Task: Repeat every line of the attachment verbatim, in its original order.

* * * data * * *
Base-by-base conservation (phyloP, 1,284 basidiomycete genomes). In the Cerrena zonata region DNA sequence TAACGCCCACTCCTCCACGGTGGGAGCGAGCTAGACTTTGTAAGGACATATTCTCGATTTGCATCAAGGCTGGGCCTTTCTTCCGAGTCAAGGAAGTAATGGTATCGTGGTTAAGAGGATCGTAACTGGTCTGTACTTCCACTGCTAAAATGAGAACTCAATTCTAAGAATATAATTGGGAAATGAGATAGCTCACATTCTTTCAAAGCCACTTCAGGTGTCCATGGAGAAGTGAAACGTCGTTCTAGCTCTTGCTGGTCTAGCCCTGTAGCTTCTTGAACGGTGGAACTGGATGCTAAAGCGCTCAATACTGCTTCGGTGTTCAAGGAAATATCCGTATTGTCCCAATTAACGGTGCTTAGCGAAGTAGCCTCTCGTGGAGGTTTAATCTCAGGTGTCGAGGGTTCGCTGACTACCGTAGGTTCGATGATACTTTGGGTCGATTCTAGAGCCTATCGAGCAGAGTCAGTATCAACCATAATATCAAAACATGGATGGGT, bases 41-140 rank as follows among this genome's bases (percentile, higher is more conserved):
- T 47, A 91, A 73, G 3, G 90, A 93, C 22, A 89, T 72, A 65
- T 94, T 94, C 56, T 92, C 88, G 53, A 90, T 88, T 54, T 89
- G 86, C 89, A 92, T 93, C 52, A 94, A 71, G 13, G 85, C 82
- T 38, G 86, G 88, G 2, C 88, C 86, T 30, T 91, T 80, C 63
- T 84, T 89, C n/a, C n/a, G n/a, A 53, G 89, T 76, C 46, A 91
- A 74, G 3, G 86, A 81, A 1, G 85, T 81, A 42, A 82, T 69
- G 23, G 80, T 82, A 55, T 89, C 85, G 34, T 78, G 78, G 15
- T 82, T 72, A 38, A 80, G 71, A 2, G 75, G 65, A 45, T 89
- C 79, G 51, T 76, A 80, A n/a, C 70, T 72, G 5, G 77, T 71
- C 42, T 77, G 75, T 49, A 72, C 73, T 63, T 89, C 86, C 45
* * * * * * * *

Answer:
Base-by-base conservation (phyloP, 1,284 basidiomycete genomes). In the Cerrena zonata region DNA sequence TAACGCCCACTCCTCCACGGTGGGAGCGAGCTAGACTTTGTAAGGACATATTCTCGATTTGCATCAAGGCTGGGCCTTTCTTCCGAGTCAAGGAAGTAATGGTATCGTGGTTAAGAGGATCGTAACTGGTCTGTACTTCCACTGCTAAAATGAGAACTCAATTCTAAGAATATAATTGGGAAATGAGATAGCTCACATTCTTTCAAAGCCACTTCAGGTGTCCATGGAGAAGTGAAACGTCGTTCTAGCTCTTGCTGGTCTAGCCCTGTAGCTTCTTGAACGGTGGAACTGGATGCTAAAGCGCTCAATACTGCTTCGGTGTTCAAGGAAATATCCGTATTGTCCCAATTAACGGTGCTTAGCGAAGTAGCCTCTCGTGGAGGTTTAATCTCAGGTGTCGAGGGTTCGCTGACTACCGTAGGTTCGATGATACTTTGGGTCGATTCTAGAGCCTATCGAGCAGAGTCAGTATCAACCATAATATCAAAACATGGATGGGT, bases 41-140 rank as follows among this genome's bases (percentile, higher is more conserved):
- T 47, A 91, A 73, G 3, G 90, A 93, C 22, A 89, T 72, A 65
- T 94, T 94, C 56, T 92, C 88, G 53, A 90, T 88, T 54, T 89
- G 86, C 89, A 92, T 93, C 52, A 94, A 71, G 13, G 85, C 82
- T 38, G 86, G 88, G 2, C 88, C 86, T 30, T 91, T 80, C 63
- T 84, T 89, C n/a, C n/a, G n/a, A 53, G 89, T 76, C 46, A 91
- A 74, G 3, G 86, A 81, A 1, G 85, T 81, A 42, A 82, T 69
- G 23, G 80, T 82, A 55, T 89, C 85, G 34, T 78, G 78, G 15
- T 82, T 72, A 38, A 80, G 71, A 2, G 75, G 65, A 45, T 89
- C 79, G 51, T 76, A 80, A n/a, C 70, T 72, G 5, G 77, T 71
- C 42, T 77, G 75, T 49, A 72, C 73, T 63, T 89, C 86, C 45